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    ABSTRACT: The anatomy of the distal biceps tendon and bicipital tuberosity (BT) is important in the pathophysiology of tendon rupture, as well as surgical repair. Understanding the dimensions of the BT and its angular relationship to the radial head and radial styloid will facilitate surgical procedures such as reconstruction of the distal biceps tendon, radial head prosthesis implantation, and reconstruction of proximal radius trauma. We examined 178 dried cadaveric radii, and the following measurements were collected: radial length, length and width of the BT, diameter of the radius just distal to the BT, distance from the radial head to the BT, radial head diameter, width of the radius at the BT, radial neck-shaft angle, and styloid angle. Furthermore, the morphology of the BT ridge was defined as smooth (absent), small, medium, large, or bifid. Of the specimens, 48 were further analyzed with a computed tomography scanner at the level of the BT to determine the distance to traverse both the anterior and posterior cortex and the anterior cortex alone. Eighteen fresh-frozen cadaveric elbows were dissected, and the insertion footprint of the distal biceps tendon was defined. The BT has a mean length of 22 +/- 3 mm and a mean width of 15 +/- 2 mm. The tendon insertion footprint is a ribbon-shaped configuration on the most ulnar aspect of the BT, and it occupies 63% of the length and 13% of the width of the BT. The BT ridge is absent in 6% of specimens and bifid in 6%, and the remaining 88% of specimens have a single ridge that may be classified as small, medium, or large. The mean diameter of the radial head is 22 +/- 3 mm. The mean radial neck-shaft angle is 7 degrees +/- 3 degrees , and the mean BT-radial styloid angle is 123 degrees +/- 10 degrees . None of the measurements correlated with patient age, sex, or race. We concluded that the morphology of the BT ridge is variable. The insertion footprint of the distal biceps tendon is on the ulnar aspect of the BT ridge. The dimensions of the radius and BT are applicable to several surgical procedures about the elbow.
    Journal of shoulder and elbow surgery / American Shoulder and Elbow Surgeons ... [et al.] 01/2007; 16(1):122-7. DOI:10.1016/j.jse.2006.04.012 · 2.29 Impact Factor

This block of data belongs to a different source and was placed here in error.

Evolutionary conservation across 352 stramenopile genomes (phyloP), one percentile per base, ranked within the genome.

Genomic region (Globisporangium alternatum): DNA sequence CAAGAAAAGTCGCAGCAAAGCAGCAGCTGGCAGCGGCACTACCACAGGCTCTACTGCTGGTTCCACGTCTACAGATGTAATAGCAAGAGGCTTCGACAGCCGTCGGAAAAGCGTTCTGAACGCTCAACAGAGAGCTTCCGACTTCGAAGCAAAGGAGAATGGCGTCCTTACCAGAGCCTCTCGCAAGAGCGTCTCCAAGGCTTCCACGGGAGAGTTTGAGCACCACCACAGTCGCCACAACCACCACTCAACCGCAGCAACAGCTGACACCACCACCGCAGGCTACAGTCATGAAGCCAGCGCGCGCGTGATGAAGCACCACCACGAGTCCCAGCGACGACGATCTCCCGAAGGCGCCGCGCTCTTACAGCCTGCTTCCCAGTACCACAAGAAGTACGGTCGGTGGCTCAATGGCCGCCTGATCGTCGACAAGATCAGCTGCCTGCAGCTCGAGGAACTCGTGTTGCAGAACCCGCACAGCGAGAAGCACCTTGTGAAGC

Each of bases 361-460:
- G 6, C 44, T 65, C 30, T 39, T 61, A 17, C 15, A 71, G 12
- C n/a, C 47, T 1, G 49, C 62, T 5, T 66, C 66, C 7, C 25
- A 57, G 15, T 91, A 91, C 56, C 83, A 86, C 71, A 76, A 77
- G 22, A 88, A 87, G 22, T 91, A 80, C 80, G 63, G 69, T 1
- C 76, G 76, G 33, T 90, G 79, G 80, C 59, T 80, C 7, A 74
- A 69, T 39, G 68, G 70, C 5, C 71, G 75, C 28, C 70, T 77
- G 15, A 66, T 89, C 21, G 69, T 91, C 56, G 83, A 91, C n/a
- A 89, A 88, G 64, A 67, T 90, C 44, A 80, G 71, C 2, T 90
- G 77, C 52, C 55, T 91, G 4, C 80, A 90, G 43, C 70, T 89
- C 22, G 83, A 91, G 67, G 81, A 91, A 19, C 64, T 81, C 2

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    ABSTRACT: Recognition and treatment of distal biceps tendon ruptures is increasing, likely because of greater clinical awareness and the greater activity and demands of the middle-aged population. This article focuses on the proper evaluation and treatment of distal biceps tendon ruptures with special attention focused on recently developed techniques. A review of the recent clinical literature will accompany an overview of pertinent biomechanical studies and an explanation of the risks and benefits of the most popular surgical techniques for distal biceps repair.
    Orthopedic Clinics of North America 05/2008; 39(2):237-49, vii. DOI:10.1016/j.ocl.2008.01.001 · 1.25 Impact Factor
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    ABSTRACT: There are many techniques described to repair acute distal biceps tendon ruptures. The authors' objective is to report the results of a single-incision technique using a combination of a soft tissue button and biotenodesis interference screw with accelerated rehabilitation. Dual fixation of a distal biceps rupture will allow for early return to function. Case series; Level of evidence, 4. From February 2004 to July 2007, 41 elbows in 40 patients had repair of an acute distal biceps tendon rupture (<6 weeks) through an anterior incision using a soft tissue button and interference screw combined technique. The patients were evaluated pre- and postoperatively with a physical examination, radiographs, and the Andrews-Carson elbow score. Nine patients were unavailable for follow-up. The remaining 31 patients (32 elbows) were contacted for a telephone interview at an average of 24 months postoperatively. The preoperative Andrews-Carson score averaged 168 and the postoperative Andrews-Carson score averaged 196 points at final clinical follow-up. There was a statistically significant difference between the pre- and postoperative Andrews-Carson scores (P < .001). One patient had heterotopic ossification associated with decreased pronation and supination. Two superficial radial nerve palsies completely resolved by final follow-up. The average postoperative time to resume normal activities or return to work was 6.5 weeks. Repair of acute distal biceps tendon ruptures using a soft tissue button and interference screw technique through a limited anterior incision can allow for accelerated rehabilitation and early return to function.
    The American Journal of Sports Medicine 04/2009; 37(5):989-94. DOI:10.1177/0363546508330130 · 4.36 Impact Factor